Can there be a universal morality

In my course of Ethics and Technology; and in my previous blog; i note that many ethical frameworks are coming to the conclusion that ethics in Information Technology are based on individualistic morals (due to the nature of technology), and that in order to have a governing ethical framework in technology, there must be universals (not unlike in real life). 

The question was asked “How does one find the standards for the universal” – I can’t answer that question in a 250-500 word essay; therefore – I provided only hints to my answer, without giving my answer.

C.S. Lewis writes in book one of Mere Christianity:

“Everyone has heard people quarrelling. Sometimes it sounds funny and sometimes it sounds merely unpleasant… They say things like this: ‘How’d you like it if anyone did the same to you?’ – ‘Come on you promised.’ People say things like that every day, educated … as well as uneducated… children… [and] grown-ups.”

“Now what interests me… is that the man who makes [these statements] is not merely saying that the other man’s behavior does not … please him. He is appealing to some kind of standard… and the other man seldom replies: ‘To hell with your standard.’” (Lewis, 2009, p. 257)

Lewis later states:

“Now this Law or Rule about Right and Wrong used to be called the Law of Nature… because people thought that everyone knew it by nature and did not need to be taught it… I know that some people say the idea of a Law of Nature … is unsound… but the most remarkable thing is this. Whenever you find a man who says he does not believe in a real Right and Wrong, you will find the same man going back on this a moment later… if you try breaking [a promise] to him, he will be complaining ‘It’s not fair’ (Lewis, 2009, p. 285).”

On the idea of whether or not there are universal laws, Lewis concludes:

“It seems, then, we are forced to believe in a real Right and Wrong (Lewis, 2009, p. 300).”

For me, I agree with Lewis, as he continues further on in book one: that in order to come to a conclusion of a universal set of right and wrong; one must find a standard to measure against. This standard must also exist necessarily outside of oneself in order to be appealed to universally. Therefore, I believe one of the most important decisions that can be made to help move towards a global view of Right and Wrong must first start with a common standard.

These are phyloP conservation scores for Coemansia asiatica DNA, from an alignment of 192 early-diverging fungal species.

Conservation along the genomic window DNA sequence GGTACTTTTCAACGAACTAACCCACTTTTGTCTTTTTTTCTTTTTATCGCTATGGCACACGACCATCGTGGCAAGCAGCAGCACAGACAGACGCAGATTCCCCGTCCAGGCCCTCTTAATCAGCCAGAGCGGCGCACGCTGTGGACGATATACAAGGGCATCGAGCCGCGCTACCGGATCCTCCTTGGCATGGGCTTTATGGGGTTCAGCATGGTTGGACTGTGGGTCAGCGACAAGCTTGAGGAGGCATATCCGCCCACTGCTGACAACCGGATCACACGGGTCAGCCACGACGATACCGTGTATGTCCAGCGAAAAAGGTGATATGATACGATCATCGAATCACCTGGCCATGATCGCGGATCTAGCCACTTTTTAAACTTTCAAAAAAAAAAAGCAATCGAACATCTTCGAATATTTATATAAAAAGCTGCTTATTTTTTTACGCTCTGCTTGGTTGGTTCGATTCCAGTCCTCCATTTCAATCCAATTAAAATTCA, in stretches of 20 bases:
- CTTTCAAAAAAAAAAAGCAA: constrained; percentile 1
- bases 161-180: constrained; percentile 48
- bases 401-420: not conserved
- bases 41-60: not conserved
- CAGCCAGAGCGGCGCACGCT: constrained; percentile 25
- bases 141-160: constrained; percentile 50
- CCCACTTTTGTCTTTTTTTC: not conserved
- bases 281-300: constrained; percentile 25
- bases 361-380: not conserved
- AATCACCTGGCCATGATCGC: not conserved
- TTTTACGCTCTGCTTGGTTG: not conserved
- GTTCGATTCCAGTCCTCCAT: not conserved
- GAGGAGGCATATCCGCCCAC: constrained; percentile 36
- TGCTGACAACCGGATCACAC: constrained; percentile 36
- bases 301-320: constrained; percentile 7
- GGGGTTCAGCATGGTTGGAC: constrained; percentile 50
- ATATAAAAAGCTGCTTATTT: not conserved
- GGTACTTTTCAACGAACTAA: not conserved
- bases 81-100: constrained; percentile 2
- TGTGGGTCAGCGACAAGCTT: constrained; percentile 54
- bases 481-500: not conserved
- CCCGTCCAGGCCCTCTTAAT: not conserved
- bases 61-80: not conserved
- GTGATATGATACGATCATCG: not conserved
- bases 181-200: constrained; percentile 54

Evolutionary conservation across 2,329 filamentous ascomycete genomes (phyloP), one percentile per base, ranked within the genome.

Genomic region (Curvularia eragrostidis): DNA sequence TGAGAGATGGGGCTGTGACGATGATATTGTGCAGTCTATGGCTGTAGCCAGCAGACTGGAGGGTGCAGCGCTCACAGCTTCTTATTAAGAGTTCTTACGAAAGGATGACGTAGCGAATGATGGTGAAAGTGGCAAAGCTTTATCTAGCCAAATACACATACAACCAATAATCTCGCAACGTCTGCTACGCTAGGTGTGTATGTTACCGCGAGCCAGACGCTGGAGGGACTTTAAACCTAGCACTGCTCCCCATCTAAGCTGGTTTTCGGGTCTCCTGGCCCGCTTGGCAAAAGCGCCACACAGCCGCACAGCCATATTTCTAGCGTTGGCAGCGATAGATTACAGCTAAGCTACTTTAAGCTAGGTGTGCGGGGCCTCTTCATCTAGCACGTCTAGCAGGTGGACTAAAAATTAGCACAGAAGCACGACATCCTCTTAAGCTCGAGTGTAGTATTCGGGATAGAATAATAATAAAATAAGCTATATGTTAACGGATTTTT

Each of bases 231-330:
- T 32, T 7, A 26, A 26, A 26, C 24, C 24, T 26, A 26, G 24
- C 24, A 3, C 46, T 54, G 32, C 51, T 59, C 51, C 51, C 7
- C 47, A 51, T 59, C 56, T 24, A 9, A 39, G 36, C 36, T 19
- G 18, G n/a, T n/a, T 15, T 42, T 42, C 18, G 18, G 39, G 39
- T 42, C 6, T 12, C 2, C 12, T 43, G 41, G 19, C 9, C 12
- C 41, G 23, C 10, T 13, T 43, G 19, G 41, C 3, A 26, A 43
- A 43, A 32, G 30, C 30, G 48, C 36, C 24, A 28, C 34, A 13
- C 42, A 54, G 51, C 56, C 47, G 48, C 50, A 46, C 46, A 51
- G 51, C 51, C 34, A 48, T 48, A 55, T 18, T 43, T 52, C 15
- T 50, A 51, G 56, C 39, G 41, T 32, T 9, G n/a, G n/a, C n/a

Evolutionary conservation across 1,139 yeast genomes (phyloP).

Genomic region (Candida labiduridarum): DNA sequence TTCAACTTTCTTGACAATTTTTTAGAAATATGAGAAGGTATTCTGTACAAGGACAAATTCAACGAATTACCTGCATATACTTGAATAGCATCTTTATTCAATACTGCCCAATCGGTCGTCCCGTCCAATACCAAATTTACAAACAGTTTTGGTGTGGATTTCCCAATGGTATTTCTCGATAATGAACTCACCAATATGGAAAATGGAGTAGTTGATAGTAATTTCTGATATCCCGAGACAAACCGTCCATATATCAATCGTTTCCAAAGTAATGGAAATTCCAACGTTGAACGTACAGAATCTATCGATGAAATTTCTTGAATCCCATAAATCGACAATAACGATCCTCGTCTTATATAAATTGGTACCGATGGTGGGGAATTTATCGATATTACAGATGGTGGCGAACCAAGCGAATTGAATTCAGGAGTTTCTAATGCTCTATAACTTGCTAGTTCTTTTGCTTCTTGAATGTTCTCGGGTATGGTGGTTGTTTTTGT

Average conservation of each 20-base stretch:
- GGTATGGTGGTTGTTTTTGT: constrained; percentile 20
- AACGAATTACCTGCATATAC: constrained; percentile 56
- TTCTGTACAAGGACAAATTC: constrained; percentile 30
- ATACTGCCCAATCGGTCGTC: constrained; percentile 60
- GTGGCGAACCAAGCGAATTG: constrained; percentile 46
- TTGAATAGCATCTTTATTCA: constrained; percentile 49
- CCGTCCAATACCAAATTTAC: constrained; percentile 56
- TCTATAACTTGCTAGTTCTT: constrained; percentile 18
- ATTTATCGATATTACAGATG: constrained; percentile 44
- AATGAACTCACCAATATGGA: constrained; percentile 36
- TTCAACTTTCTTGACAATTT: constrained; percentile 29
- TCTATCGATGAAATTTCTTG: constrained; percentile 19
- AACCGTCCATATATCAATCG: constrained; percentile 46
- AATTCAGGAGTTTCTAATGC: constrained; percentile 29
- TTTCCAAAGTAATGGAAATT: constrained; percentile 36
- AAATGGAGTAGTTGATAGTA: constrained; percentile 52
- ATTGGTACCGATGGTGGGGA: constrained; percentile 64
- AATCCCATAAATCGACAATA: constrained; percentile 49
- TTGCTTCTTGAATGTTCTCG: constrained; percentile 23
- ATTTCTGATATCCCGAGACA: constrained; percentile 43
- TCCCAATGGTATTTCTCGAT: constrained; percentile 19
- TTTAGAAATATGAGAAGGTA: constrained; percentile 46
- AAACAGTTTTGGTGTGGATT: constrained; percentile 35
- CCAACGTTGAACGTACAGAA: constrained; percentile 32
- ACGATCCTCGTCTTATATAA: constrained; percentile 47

This of course, is where the difficulty begins; as all discussions of morality begin in trying to lay a foundation of moral framework (i.e. what is the standard to be considered right or wrong). Some more common frameworks are deontological, utilitarian and existential, all of which have their supporters and their oppositions.

As this topic is very complex; and cannot be addressed by anything short than a doctoral thesis; I will briefly say that I would have to state that a good starting point is the “Golden Rule”: Treat others as you want to be treated. This, I believe, at least points us in the right direction.


Lewis, C. S. (2009). Mere Christianity. HarperCollins e-books (Kindle Edition).

How to give children a moral compass in Cyberspace

Within cyberspace where people roam with little to no immediate governing restrictions, how does one impress on the youth and young adults that are developing their moral compass what is acceptable from a moral and ethical perspective?

Nancy Willard points out in her article Moral Development in the Information Age that the framework of the Internet has been designed such that it is disconnected and decentralized. As a result; no one agency can effectively police and dictate morality and ethical responsibility, therefore decisions are widely left up to individuals (Willard, 1997).

Because of four key factors that Willard points out in her article, namely: a) Lack of affective feedback; b) reduced fear of risk of detection; c) New environment requires new rules; and d) perceptions of social injustice (Willard, 1997), it seems that it is difficult for individuals to make the transition between the “real world” and the “digital world”. And because morality and ethics in cyberspace are driven mainly off of individual decisions, it becomes even more paramount that these issues be address during the growth and development of today’s youth (Willard, 1997).

As a result; I believe that first and foremost in order to expand morality and ethics into the Information Age, there must be an agreement to the ideals of universal propositions, like those defined by Turiel: concepts of Justice, rights and welfare (Willard, 1997).

Apart from this central foundation, according to further studies by Hoffman and Baumrind, in order to teach internalized moral responsibility, it is imperative that parents, teachers and other influential men and women begin to help children and young adults focus on the consequences of their actions based on these universals, rather than focusing on the responsibility to follow a set of rules (Willard, 1997).

By means of this approach, we prepare the future generation to mature in their own idealizations of what is morally acceptable and unacceptable even in a world where boundaries are largely determined by individualistic principles (Willard, 1997), and where unexplored moral challenges present themselves frequently.